(7) Picea (spruces) [37 species]: Leaves spirally arranged and four sided and therefor relatively stiff and are set on a stem projection (the pulvinus) and therefor leave a rough twig after falling. The cones arise from the terminal cluster of buds at the ends of the shoots and up to the time of pollination are erect (like Abies) but then become pendulous. Pollen grains with two wings.
(8) Tsuga (hemlocks) [10 species]: Leaves with a knee-like bent petiole arising from a pulvinus and are constricted at the base (the petiole) and are notched and usually rounded at the ends. Cones small, ripening in the first year but remaining on the tree and not disintegrating (similar to Picea.) Pollen grains without wings.**
(9) Nothotsuga (a hemlock from SE China, often still included in the Tsuga genus) [1 species].
(10) Pseudotsuga (Douglas firs) [8 species]: Leaves like Abies. Cones like Picea and Tsuga, but with exserted bracts (little forked tabs at the ends of the cone scales). Also have sharp pointed cylindrical buds. Pollen grains without wings. 13 pairs of chromosomes.
(11) Pinus (pines) [about 120 species]: Needles in fascicles (of 1 to 8) which can be fit together to form a cylinder. The female cones are fertilized in the second year and are variably persistent thereafter. Cone seed scales usually with a scale shield (apophysis). "Male" cones are many and clustered at the base of the current year's long shoots. Pollen grains with two wings.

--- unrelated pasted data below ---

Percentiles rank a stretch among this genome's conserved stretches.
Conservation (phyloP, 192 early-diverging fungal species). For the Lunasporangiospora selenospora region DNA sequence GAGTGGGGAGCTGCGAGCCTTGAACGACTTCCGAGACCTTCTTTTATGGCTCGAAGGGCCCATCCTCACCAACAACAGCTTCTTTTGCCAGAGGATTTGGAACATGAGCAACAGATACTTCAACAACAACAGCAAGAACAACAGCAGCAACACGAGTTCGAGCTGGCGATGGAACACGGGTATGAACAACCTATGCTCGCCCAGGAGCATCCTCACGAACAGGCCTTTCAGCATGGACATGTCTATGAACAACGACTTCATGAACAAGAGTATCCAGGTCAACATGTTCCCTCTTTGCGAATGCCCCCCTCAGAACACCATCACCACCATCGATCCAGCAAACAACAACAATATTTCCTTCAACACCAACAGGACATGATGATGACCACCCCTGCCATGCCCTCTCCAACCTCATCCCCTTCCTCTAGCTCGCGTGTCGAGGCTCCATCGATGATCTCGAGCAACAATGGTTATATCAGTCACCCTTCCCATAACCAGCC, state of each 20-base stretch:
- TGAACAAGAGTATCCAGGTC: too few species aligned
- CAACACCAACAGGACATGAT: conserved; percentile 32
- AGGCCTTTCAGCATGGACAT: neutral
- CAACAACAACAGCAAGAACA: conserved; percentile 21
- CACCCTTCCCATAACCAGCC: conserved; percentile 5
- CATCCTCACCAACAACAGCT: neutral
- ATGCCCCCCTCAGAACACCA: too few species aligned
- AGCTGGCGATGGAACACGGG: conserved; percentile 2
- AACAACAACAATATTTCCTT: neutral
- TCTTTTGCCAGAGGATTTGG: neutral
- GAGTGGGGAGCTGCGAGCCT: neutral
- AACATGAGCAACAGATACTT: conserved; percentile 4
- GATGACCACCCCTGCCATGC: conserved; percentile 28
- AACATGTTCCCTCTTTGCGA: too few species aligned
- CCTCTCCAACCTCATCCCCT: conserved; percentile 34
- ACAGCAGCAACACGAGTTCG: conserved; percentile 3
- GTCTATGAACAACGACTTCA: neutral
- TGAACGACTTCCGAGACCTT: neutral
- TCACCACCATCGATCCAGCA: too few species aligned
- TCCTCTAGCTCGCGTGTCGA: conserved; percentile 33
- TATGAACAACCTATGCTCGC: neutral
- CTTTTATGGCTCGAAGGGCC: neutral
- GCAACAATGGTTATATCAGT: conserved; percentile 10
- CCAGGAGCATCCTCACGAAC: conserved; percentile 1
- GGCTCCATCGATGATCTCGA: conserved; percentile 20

** A possible 12th future new genus may be necessary for
Mountain Hemlock (Tsuga mertensiana), now classified in the genus
Tsuga (hemlocks). There are obstacles in classifying Mountain
Hemlock in the genus Tsuga which include gross and microscopic
morphological features. These are (a) larger cones (approx.
3" for mertensiana vs. approx. 1" for other species),
(b) needles carried radially and thicker and longer than in other
Tsuga species, (c) stomata on dorsal and ventral surfaces vs.
only on ventral surfaces for other Tsuga species and (d) pollen
grains with a pair of lobes ("wings") attached (same as
pines, firs and spruces) whereas other Tsuga species have bowl
shaped pollen grains (like larches and Douglas firs). Once Tsuga
mertensiana was named Hesperopeuce mertensiana, however,
most taxonomists don't think these differences are sufficient for
the creation of this new genus and so, for now, the mountain
hemlock occupies its own section of Hesperopeuce (all other
hemlocks are in the Micropeuce section) of the genus Tsuga.
Ronald Lanner (see reference "Trees of the Great Basin") suggests that Mountain Hemlock may be ancient hybrid between Western Hemlock and Sitka Spruce, which would explain some of its spruce-like morphological features.
This tree was described by John Muir as "the most singularly beautiful of all the California conifers" and it will be interesting to see if taxonomists eventually reassign it to a new genus of its own.